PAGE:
The afternoon was a blast, and I loved seeing kids and families enjoying what was a great festival exclusively for them. I’m looking forward to the Second Annual Chessie Jam Festival in 2015.

Special thanks to Lorionna Miller, Bill Auth and Linda Miller for the following pictures from our performance.

Holiday shows are the best!

SMP30895We love the holidays.  Not just because we love giving and getting presents and celebrating the season, but we have two wonderful Milkshake Band shows that we’ve been doing for the past few years: Kennedy Krieger’s Festival of Trees and Midnite Noon at the Maryland Science Center.  Mikel and I also enjoy bringing in Santa to a few area malls.  These are early morning shows in mall open spaces and at the end of each performance, who arrives but the jolly old man himself and the look on kids’ faces is priceless.  I take extra glee in quizzing the mall Santas about the names of all the reindeer, which they inevitably can’t name, but this year I was happily surprised to find a Santa who knew them all, in fact, he went on tell us what he feeds them (hay)! I loved the Santa at Festival of Trees, who played right along with the audience as we tried to figure out which door he was behind in a mock game show we called “Where’s Santa?!”  Crazy fun. Both the band and duo shows are joyously messy extravaganzas of fake snow, candy canes, sleigh bells and holiday songs in between Milkshake classics.  This year, we added some songs off the new Got a Minute? CD, and of course we always delight in playing our original Christmas song “Christmas in Baltimore”.

The following pictures are from our annual Festival of Trees shows for Kennedy Krieger.  We’ve done these all-day shows for the past five years and we look forward to it so much now, it wouldn’t be the start of the season without this long but gratifying day.  Thanks to photographer friends Steve Parke, Bill Auth and Space Chapman for these great pictures!

Have a wonderful holiday season from all of us at Milkshake!  Our next and last show of the year is at the Maryland Science Center December 31st at 11 AM, where we’ll be bringing in the new year a little bit early.  Always great fun, and we hope to see you there!

Sing in Joyous Revelry

Singing on “We Just Wanna Have Fun”

It was background vocal time on Sunday July 15. The whole band came back to the studio to do one of the things that I think sets Milkshake apart: harmony vocals.  Everyone in the band sings (Brian, Tom, Shepp and Cord all sing or share lead vocals in other bands), but getting everyone singing in a creative, seamless harmonious way is another thing.  Still it’s something Cord, Brian and Shepp do especially well together, and listening to them throw harmony ideas around like they toss jokes back and forth is a crazy, exhausting, joyous experience. On “We Just Wanna Have Fun,” a song inspired by the raucous Irish tunes from our Barleyjuice friends, everyone crowded into the vocal booth and let loose. The guys sung and shouted and laughed through eight vocal tracks, creating an aural mayhem not heard since, oh, the last time we drove in a van for four hours en route to a gig in Arkansas. The song is somewhat autobiographical, as our raison d’être has always been to have fun making music together.

Cord & Brian sing on “Looking Out the Window”

On “All the Girls Wanna Dance,” Shepp sang an incredibly low vocal line while Cord added a harmony in the style of “Jive Talking” and together, they take the song to a better and more interesting place.  “Workin’ Kid Blues” finds Cord channeling Johnny Cash, while Brian added an amazing counter-point to my vocal on the title track. Both Cord and Brian added country-tinged harmonies to “Looking Out the Window.” Everyone layered harmonies on “Rainbow.”  Lots of laughs, lots of great singing; all in all, in a great time for everyone.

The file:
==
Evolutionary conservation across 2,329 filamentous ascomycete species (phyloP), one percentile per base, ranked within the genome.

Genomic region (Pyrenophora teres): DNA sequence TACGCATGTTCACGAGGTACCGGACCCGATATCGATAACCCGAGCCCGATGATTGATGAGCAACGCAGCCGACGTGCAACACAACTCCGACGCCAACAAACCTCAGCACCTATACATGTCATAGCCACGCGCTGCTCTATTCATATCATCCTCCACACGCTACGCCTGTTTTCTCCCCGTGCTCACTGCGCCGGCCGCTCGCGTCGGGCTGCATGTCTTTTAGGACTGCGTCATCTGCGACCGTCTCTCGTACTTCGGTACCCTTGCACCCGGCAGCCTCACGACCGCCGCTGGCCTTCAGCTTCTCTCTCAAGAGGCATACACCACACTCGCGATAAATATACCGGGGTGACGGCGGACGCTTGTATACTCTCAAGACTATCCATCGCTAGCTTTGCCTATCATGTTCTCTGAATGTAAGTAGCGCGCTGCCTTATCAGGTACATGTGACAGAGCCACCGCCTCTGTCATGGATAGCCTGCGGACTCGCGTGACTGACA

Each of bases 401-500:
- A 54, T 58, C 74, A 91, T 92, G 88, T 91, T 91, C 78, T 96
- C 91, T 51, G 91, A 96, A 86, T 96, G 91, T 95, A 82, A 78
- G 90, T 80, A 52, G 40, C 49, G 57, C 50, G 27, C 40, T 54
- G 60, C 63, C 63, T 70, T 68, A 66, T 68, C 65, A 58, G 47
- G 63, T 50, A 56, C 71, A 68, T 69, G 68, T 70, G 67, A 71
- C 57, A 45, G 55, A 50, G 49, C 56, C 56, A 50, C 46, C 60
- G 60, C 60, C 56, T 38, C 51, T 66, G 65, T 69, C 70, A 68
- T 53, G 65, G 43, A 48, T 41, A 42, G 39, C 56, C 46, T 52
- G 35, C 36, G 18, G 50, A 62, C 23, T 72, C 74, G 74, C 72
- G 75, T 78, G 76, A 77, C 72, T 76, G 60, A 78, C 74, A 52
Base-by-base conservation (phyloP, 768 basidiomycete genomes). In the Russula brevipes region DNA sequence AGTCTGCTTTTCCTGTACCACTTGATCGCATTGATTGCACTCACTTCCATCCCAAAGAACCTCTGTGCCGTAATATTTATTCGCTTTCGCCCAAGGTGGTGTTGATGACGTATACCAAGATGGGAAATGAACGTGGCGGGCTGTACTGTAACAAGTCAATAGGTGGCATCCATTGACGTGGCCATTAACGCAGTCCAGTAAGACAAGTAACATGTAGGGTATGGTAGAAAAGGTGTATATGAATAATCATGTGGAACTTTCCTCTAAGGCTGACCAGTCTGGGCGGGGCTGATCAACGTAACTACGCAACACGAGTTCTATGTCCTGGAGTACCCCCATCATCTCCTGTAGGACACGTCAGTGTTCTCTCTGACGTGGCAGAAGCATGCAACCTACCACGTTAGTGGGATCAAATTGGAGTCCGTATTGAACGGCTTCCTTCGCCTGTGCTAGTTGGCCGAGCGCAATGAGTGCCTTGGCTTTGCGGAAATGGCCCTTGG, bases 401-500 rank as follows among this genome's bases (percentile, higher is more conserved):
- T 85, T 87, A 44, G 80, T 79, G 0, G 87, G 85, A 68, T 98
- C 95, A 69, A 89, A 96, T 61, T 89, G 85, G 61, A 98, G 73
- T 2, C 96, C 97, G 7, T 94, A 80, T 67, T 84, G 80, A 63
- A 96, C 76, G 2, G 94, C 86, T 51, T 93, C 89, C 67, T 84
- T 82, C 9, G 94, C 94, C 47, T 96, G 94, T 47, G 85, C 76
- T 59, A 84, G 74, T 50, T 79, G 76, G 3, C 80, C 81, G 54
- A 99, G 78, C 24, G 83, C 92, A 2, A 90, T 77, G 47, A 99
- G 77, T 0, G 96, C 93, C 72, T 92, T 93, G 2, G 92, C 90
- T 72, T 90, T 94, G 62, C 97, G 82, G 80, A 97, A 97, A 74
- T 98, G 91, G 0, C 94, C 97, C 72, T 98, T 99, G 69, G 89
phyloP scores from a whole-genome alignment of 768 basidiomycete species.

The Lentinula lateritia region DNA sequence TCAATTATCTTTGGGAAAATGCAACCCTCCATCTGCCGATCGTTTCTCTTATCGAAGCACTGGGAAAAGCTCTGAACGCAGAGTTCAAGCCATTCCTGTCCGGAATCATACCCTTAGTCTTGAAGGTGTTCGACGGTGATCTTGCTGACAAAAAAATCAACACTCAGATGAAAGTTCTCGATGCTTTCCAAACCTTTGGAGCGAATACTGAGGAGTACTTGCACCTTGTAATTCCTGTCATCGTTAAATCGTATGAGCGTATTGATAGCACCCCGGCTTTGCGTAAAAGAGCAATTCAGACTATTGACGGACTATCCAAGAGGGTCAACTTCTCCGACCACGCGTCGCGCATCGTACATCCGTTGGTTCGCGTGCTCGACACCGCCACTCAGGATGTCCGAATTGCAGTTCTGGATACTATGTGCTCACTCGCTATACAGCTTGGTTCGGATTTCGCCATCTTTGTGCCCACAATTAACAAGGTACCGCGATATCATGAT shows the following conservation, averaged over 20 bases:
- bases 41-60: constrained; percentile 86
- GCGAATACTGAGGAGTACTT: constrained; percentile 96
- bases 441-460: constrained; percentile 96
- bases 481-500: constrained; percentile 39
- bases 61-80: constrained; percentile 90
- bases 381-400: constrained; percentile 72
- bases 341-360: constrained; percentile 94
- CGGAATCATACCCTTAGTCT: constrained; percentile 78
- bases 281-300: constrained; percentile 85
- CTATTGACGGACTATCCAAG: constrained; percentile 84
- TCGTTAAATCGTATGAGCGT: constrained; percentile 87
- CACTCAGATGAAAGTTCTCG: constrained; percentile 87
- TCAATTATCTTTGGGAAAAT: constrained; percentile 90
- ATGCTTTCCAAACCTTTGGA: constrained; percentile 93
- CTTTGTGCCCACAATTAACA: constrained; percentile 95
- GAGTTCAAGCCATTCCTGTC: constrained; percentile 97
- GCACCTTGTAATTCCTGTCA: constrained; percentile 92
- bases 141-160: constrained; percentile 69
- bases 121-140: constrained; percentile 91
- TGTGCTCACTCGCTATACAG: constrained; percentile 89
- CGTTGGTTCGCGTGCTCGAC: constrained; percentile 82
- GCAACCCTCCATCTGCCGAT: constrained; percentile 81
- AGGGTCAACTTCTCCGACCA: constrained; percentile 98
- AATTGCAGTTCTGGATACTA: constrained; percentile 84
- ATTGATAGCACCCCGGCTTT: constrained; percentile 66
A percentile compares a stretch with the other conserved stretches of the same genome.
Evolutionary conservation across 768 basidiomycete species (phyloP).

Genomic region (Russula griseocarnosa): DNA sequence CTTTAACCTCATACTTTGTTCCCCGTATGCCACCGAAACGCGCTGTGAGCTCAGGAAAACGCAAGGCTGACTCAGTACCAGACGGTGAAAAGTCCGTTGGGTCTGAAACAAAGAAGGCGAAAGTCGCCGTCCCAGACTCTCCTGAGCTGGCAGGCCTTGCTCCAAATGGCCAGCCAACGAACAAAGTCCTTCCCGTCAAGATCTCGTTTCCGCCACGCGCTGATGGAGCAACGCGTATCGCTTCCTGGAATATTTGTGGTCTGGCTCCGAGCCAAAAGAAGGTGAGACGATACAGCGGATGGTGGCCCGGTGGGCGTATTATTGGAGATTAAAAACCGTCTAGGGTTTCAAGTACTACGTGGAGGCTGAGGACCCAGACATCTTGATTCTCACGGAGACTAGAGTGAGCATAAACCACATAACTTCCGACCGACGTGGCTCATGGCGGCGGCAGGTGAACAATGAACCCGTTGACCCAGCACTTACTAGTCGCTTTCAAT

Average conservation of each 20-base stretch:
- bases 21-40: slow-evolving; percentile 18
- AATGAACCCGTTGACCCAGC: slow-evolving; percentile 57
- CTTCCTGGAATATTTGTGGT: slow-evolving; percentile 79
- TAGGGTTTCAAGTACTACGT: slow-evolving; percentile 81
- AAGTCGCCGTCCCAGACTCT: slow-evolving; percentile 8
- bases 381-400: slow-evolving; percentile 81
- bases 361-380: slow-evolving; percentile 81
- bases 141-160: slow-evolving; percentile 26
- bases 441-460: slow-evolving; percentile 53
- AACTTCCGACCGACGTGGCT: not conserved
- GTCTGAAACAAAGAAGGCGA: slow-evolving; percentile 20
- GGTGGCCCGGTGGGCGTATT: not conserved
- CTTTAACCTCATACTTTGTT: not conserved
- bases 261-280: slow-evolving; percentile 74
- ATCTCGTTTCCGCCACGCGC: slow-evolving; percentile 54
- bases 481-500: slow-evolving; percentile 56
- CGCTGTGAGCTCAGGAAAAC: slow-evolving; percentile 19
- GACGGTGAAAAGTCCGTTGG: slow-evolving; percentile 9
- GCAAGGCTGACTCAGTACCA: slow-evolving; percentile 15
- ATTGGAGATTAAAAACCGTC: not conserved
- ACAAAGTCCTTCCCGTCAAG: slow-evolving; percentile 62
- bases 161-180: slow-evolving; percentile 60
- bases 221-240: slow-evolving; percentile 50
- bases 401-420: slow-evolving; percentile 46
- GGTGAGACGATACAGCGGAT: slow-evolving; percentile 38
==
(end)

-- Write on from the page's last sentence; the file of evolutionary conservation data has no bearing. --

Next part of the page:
Photo by good friend Bill Auth.

Sundays are better than Mondays

For some reason I love Sundays in the studio.  They always seem the most relaxed, with or without Bloody Marys and bagels in the lounge.  And although today’s schedule was a bit intense, time just felt different.  This was our second Sunday at Invisible Sound, and on this July 1st we were joined by three friends who were determined to track some incredible music.  After I recorded a lead vocal, Dave Hadley came by. Dave’s a brilliant pedal steel guitarist originally from Northwest Illinois who found his way to Baltimore.  Adding to many firsts on the CD, Dave played pedal steel on a song called “Looking Out the Window of My Car,” taking the tune to the country-tinged place it wanted to be. I have always loved the pedal steel for its unique, almost wistful sound.  Here’s a video of Dave tuning up in the studio before tracking…

Our old friend and band-mate Willem Elsevier came by next, with violin, viola and mandolin in hands.  Love Riot fans will remember Willem, who played electric violin in our alt-rock band from days gone by.  Love Riot found some fame in the nineties after winning a worldwide music competition sponsored by Yamaha, along with having songs featured on the NBC TV series Homicide – Life on the Street, several soap operas and a couple movies.  When Love Riot ended, everyone seemed to go about making families, and Willem came to the studio accompanied by his beautiful 9-year-old daughter Amara.  While Willem played violin on an instrumental called “Any Day Waltz,” Amara and I decided to test out our waltz steps.

It was great to hear Willem play again, and I love what he tracked on the waltz and a lullaby called “Starry, Starry Night.”

Duncan Parke adds bass to “Sea Breeze”

After Willem, Duncan Parke joined us, along with a friend and his mom.  Duncan brought his electric upright bass and added a wonderful, almost watery bass line to Mikel’s instrumental “Sea Breeze.”  It seems especially fitting to have Duncan play on this CD, since his dad Steve Parke has done the graphic design on every Milkshake CD except the first one (we didn’t know him, yet).  I love that this last CD will include our now-tween kids playing and singing.  True, they added voices on earlier discs – Jesse was the baby gurgling on the intro to “When You Were Born,” and both Eric and Jesse sang on previous Milkshake recordings through the years. But now they also play instruments – Eric plays drums, Jesse plays piano, and Duncan plays bass.